just a job to me; it’s my passion.
I work during the week, so weekends if I’m not too tired I work on cosplays. And I book time off when I want to go to conventions.
My job career does not affect the way I cosplay; as a teacher we encourage kids to play dress up and I have shown my kids my cosplays that I have made and they have loved them all.
9. Nisaba.Cosplay (Astrophysicist)
I am an astrophysicist. I research galaxies and use telescopes around the world to analyze how they have evolved over time. I use computational modeling to figure out how galaxies are made and how the Universe works!
I try to set aside time for hobbies so I can relax and unwind after my research work. Cosplay is one such hobby and I’ll only choose to focus on it when I have free time or when I can travel to see friends on a weekend.
I am naturally more drawn to cosplay characters involved with space and astronomy like my Rosalina & Luma or Earth-chan. Cosplay allows me to express my passion for astronomy in a different way! I try to avoid lewds and really sexy cosplay, because I don’t want to do those types of cosplays a lot. And I don’t think it would be looked on positively if it was seen by my colleagues.
10. simply.hanji (Teacher/Violin Performer)
(Balancing life/work) It’s a little challenging but I make some time – it helps when Halloween is on a work day because then I can show off my cosplays and my students love it! Most of my students know I go to Anime North and Fan Expo, (so) they tend to ask me for cosplaying advice too .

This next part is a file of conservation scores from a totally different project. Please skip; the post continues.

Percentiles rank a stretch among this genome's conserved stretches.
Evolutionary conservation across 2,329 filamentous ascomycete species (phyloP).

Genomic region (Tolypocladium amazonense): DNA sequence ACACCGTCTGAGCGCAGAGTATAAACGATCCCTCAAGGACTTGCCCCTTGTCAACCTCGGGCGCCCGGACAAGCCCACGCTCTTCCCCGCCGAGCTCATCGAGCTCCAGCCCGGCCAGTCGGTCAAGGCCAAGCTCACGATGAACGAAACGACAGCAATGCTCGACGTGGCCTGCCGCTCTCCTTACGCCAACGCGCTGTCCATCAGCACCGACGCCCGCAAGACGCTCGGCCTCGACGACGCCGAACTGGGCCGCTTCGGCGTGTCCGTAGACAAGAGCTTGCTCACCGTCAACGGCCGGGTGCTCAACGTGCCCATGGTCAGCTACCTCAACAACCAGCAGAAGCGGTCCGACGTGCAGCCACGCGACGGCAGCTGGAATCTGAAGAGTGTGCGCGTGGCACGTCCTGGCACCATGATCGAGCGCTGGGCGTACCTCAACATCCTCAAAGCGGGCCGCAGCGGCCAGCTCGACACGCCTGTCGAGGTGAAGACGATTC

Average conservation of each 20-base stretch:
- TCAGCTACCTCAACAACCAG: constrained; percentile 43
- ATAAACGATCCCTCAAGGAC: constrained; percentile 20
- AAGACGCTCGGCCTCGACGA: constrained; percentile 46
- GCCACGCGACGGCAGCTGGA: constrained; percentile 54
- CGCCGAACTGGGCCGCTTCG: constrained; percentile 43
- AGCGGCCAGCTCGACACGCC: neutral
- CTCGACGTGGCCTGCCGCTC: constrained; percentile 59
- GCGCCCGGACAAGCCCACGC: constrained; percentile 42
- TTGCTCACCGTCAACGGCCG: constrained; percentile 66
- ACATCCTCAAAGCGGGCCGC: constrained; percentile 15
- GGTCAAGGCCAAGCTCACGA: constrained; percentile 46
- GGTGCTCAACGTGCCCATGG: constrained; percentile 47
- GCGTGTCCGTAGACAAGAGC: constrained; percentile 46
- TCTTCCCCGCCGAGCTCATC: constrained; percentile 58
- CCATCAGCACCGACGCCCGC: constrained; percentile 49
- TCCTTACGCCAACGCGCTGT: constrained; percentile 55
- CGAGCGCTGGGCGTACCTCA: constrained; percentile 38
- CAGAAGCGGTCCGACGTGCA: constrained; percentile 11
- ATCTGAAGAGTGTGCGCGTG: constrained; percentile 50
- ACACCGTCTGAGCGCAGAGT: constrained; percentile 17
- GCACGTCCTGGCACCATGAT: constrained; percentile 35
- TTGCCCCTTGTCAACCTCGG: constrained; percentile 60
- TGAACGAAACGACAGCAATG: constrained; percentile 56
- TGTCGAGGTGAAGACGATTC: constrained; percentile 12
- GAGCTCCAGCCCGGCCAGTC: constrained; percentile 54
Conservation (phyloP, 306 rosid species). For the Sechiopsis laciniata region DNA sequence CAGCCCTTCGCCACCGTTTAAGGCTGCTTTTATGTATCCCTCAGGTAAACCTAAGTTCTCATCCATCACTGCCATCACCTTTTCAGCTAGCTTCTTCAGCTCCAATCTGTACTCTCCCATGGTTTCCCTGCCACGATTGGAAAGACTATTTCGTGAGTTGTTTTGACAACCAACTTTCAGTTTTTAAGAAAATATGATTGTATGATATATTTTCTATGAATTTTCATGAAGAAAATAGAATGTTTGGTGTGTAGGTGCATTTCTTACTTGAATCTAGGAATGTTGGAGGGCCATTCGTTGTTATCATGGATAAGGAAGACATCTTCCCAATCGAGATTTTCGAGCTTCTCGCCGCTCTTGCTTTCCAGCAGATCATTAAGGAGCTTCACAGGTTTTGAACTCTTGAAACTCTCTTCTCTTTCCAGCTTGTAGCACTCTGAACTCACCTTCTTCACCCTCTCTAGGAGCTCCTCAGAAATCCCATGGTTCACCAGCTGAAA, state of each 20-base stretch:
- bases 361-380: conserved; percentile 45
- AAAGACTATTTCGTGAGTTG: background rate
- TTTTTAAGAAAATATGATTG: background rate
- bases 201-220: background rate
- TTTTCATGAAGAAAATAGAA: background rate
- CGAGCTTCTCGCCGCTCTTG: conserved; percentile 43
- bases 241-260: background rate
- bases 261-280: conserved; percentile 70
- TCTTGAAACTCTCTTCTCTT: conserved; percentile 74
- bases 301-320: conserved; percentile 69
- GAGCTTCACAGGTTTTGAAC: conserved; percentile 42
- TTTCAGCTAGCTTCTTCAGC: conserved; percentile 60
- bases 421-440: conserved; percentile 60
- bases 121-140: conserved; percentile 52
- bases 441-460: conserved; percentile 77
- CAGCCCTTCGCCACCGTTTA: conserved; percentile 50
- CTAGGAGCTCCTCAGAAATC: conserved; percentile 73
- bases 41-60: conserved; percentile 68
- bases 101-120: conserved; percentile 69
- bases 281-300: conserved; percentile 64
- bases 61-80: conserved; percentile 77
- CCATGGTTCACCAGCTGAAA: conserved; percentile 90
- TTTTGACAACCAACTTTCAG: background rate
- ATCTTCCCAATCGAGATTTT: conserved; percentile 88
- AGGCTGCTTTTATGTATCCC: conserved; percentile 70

(My job) does affect my cosplays. Since I’m a teacher my cosplays still have to uphold my practice in some way.
As an example, Female Rick’s language is more creative and not vulgar. She never swears like Rick does, but uses creative twists like “Morty, you piece of salad” and she drinks A&W Root Beer vs. Rick and his alcohol. When I pick a cosplay I always ask if it would be something that I would be okay if my boss saw.
In random order, I’ve cosplayed: Hanji (Attack On Ritan), Jirou (My Hero Academia), Touka (Tokyo Ghoul), Female Rick (Rick and Morty) and Yuuki (Vampire Knight).
Thanks for creating such a great thread!
Those are some interesting gigs for sure! Just goes to show that we’re not all basement dwellers and adulting is real. But when I was reading what they had to say, here’s what I found interesting:
Their jobs/career influenced or limited who they can cosplay.
Some of these cosplayers mentioned that because of their job, they have to be careful with who they choose to cosplay. So that probably means no sexy cosplays are allowed. Some of them said it’s because of their coworkers that they don’t want to affect their reputation. Others mentioned that they don’t want to affect their future job prospects.
While of course this is obvious with some careers, this is definitely important to note for you guys looking to pursue careers where your image or reputation plays a big part. For some of these cosplayers, these are things that have thought about and therefore they chose not to do certain cosplays because of their job. I’m not saying you can’t do sexy/lewd/extreme/exotic cosplays, because after all you can cosplay whoever you want. But you definitely want to ask yourself if doing a particular cosplay will negatively affect your chances of landing a specific job in the future.
Using cosplay to help you advance your career or with other skills in life.
Cosplay making is a hobby but it doesn’t mean you can’t use those skills for other things in life!